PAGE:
Kenteris, Thanou to stay in hospital until Sunday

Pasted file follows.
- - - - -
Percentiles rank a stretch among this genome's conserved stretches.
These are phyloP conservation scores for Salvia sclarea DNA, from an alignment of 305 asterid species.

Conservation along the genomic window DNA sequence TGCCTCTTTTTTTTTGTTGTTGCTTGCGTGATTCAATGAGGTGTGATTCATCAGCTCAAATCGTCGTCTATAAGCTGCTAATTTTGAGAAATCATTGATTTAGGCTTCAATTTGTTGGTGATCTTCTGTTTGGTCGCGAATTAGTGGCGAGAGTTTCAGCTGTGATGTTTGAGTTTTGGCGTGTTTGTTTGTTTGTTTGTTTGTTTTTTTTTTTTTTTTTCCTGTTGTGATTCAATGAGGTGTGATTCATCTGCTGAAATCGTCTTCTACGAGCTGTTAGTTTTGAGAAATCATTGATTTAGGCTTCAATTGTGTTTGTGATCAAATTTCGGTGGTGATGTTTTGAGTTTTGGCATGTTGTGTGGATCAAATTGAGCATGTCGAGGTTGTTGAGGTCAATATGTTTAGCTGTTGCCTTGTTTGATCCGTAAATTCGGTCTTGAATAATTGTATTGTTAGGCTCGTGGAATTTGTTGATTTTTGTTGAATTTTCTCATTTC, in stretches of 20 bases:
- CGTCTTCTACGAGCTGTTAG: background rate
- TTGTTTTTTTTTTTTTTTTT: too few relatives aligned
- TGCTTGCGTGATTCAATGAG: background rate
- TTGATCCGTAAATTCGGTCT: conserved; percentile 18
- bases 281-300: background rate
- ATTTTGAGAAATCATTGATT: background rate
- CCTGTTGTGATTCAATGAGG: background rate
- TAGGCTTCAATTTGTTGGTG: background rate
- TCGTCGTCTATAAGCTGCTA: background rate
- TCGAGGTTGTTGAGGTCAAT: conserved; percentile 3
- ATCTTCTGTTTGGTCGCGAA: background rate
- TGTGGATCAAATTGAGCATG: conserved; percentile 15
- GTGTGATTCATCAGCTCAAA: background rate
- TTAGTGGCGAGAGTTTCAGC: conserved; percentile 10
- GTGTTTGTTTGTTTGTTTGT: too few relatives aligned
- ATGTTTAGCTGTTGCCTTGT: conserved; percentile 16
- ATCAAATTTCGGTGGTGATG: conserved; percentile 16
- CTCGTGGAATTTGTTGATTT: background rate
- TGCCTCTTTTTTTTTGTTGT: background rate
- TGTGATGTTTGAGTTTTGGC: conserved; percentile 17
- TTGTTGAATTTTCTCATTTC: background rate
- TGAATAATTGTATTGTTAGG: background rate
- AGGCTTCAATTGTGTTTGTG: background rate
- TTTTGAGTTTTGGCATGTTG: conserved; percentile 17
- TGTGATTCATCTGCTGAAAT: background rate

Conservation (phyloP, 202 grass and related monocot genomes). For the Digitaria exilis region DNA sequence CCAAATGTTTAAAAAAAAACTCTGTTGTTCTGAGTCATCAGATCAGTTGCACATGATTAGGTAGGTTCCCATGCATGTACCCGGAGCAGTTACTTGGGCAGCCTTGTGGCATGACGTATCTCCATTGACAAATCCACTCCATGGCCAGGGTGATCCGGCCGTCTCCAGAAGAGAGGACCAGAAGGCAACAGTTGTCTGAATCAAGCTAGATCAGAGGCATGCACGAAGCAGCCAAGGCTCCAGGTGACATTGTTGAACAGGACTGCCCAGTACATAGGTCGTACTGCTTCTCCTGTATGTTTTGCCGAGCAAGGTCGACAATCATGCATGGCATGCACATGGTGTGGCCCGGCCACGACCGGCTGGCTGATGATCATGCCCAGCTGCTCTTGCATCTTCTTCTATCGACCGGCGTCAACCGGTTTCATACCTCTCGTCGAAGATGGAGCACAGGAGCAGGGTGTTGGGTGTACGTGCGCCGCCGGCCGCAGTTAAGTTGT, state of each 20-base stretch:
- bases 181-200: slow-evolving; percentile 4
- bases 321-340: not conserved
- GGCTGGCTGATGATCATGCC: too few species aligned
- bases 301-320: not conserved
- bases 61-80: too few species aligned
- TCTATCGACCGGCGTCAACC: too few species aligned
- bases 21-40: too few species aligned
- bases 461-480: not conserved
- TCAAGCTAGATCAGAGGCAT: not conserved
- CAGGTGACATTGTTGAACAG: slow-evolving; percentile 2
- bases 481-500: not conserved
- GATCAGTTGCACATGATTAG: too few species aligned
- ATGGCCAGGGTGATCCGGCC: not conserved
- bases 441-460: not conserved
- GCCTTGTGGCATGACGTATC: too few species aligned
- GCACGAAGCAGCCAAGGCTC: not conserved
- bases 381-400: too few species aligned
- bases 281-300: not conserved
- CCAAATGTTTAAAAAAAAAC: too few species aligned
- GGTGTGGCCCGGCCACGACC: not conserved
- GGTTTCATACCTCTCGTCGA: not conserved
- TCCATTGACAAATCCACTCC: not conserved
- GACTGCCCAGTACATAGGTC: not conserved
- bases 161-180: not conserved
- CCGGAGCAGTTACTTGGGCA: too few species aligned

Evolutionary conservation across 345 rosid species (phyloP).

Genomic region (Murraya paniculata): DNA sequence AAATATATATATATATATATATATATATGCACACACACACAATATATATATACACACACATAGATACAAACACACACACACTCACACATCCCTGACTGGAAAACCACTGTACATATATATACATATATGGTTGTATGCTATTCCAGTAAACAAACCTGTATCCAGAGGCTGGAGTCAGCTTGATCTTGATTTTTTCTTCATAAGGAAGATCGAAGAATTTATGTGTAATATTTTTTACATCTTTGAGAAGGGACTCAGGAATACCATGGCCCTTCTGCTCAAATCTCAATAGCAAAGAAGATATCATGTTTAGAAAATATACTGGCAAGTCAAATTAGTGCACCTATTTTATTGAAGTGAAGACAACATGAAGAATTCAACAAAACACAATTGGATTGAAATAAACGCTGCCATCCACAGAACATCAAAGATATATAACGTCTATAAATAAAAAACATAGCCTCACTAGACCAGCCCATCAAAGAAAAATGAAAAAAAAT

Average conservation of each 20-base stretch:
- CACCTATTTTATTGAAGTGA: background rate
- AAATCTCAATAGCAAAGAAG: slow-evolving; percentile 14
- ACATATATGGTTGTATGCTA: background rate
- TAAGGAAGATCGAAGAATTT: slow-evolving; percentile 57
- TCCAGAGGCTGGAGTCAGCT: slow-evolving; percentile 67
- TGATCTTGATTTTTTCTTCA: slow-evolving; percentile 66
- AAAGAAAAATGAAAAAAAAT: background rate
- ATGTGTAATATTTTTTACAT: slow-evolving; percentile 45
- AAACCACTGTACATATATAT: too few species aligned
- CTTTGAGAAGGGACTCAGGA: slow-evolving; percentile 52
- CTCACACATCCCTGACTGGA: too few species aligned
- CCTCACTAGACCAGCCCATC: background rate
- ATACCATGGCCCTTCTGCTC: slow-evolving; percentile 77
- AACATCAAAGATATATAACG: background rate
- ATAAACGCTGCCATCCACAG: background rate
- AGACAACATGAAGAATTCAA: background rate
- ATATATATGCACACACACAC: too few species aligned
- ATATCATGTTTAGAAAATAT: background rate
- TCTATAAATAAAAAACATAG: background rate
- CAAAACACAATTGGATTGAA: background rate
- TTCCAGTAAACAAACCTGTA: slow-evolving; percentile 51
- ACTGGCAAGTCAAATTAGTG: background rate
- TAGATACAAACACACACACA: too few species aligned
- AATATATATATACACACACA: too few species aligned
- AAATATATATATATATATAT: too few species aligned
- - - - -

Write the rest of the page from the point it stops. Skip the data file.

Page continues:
Greek sprinters Costas Kenteris and Katerina Thanou will remain hospitalized until Sunday after suffering injuries in a motorcycle accident hours before an IOC hearing on whether they intentionally dodged drug testers. The accident and accusations involving two of the nation’s biggest sports stars stunned Greeks on the day of the Athens Games’ opening ceremony and left organizers red-faced. Kenteris had been considered a favorite to light the cauldron before a worldwide audience. The torchbearer traditionally remains a mystery until the last moment. Kenteris, the defending Olympic 200-meter champion, and Thanou, the 100-meter silver medalist in Sydney, were not seriously hurt in the accident early yesterday, police said. They were expected to stay in the hospital for two more days, leaving them unable to attend their hearing scheduled for yesterday morning. IOC officials granted a request to postpone the hearing until Monday, when the athletes might be available to attend. «The Games are much stronger than individuals,» IOC President Jacques Rogge said at a news conference. «We have had widely publicized doping cases before, they have not damaged the image of the Games.» The athletes were not present at the hearing. Greek Olympic team leader Yiannis Papadoyiannakis attended on their behalf and asked for the postponement. A statement from KAT hospital said the 31-year-old Kenteris had «cranial trauma,» whiplash and open wounds on his lower leg in the accident. Thanou sustained abdominal bruises, injuries to her right hip and a muscular injury to her right upper leg. They were listed in stable condition. Kenteris, who could not be found for a doping test in the athletes’ village Thursday, is Greece’s best hope for a gold medal in track. They returned to Greece after a training session in Chicago and moved into the Olympic village, where the IOC failed to find them for a drug test. Last year, Kenteris and Thanou missed an out-of-competition drug test They were in Qatar after informing anti-doping officials they would be training on the Greek island of Crete. Neither has tested positive for drugs. IAAF General Secretary Istvan Gyulai said Kenteris passed two out-of-competition tests in the past 10 months, and Thanou passed two tests in the last seven months. Arne Ljungqvist, the IOC medical commission chairman, said the drug testers had tried to find the athletes in Chicago a few days ago but couldn’t. The sprinters had stopped in Germany on their way to the Olympics. Once they were found in Athens, they were told to submit samples but didn’t, said Ljungqvist, also the anti-doping chief of the International Association of Athletics Federations. Christos Tzekos, the sprinters’ coach, said they had their cell phones turned off and didn’t know they were being sought. «They were with me, they took the bike to get there quickly and as you can see, frustration is the worst thing,» Tzekos said. «At the time we were sitting on my balcony, we were in a bad state and under a lot of pressure. .. it doesn’t take a lot for a bad thing to happen.» The IOC’s Anti-Doping Rules for these Games say doping violations include «refusing, or failing without compelling justification, to submit to sample collection after notification.» Such a violation may lead to ineligibility. Any sanction can be appealed to the Court of Arbitration for Sport, which has set up a tribunal in Athens. The news dominated headlines and overshadowed the Olympic flame relay as it headed for the stadium. «A Shadow is Cast Over the Big Celebration,» one Athens daily newspaper proclaimed. The front-page headline on another demanded: «Tell Us the Truth.» Kenteris was one of the biggest surprises of the 2000 Sydney Games, winning the 200 to become the first Greek man to win an Olympic medal in a running event since 1896. Kenteris, who also won the world title in 2001, has competed in few international events since his Olympic victory.

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